Mother and father are discussing family matters. They deplore the mischief of their two boys, and also express wry amusement at the younger one’s original thinking, that lies behind the mischief. However, the father predicts that this boy will leave footprints on the sands of time, and go on to become famous.
Almost a scene played out in every home, one may feel…but it was, actually, a scene from a play on Tipu Sultan, by the late Dina Mehta, who was an award-winning playwright and Fiction Editor at the Illustrated Weekly of India.
The father in question in this play is no ordinary householder… he is Hyder Ali, and his son will, in time, will turn out to be the Tiger of Mysore…Tipu Sultan. And so, with this play and a landmark event, Tipu came home, briefly, to his own Fort in Bangalore.
“The Tiger Comes to Town” was a very interesting multi-media project, organised on the occasion of the 150th anniversary of the Archaeological Society of India (ASI). The Centre for Public History (CPH) of the Srishti School of Art, Design and Technology (SSADT), the Archaeological Society of India (ASI), and the Bangalore Little Theatre (BLT), all played their parts in bringing this event before the public, in the historic premises of the Bangalore Fort…a first for our city. The event was sponsored by Ganjam, the noted jewellers of Bangalore.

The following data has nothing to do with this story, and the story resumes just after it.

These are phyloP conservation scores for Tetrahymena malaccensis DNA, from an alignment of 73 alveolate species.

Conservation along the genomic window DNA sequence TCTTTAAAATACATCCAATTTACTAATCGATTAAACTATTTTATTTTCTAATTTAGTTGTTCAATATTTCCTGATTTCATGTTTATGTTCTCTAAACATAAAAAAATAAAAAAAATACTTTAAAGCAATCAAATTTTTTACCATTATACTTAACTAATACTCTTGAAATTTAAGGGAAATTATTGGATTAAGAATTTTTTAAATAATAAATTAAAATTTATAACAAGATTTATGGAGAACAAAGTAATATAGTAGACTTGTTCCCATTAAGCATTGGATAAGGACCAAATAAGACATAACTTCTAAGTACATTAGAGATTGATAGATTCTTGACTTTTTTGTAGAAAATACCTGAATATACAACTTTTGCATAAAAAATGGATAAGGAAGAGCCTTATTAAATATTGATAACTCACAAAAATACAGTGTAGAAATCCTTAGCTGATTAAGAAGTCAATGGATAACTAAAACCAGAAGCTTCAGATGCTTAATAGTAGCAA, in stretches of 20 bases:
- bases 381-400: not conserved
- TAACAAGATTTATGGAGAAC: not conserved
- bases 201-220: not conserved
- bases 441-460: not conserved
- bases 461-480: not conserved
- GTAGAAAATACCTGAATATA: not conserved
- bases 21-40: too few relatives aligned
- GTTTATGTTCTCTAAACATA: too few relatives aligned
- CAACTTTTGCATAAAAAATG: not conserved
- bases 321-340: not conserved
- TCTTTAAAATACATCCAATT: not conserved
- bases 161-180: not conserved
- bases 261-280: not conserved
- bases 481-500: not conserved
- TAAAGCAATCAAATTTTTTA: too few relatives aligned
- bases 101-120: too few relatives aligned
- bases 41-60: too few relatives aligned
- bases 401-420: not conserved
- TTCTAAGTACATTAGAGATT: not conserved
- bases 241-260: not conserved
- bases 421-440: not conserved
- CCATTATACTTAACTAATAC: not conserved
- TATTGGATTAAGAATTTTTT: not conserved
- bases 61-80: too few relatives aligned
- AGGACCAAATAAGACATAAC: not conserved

This is the first time in Bangalore that a historic venue has been thrown open for holding such an event, and staying a historical play.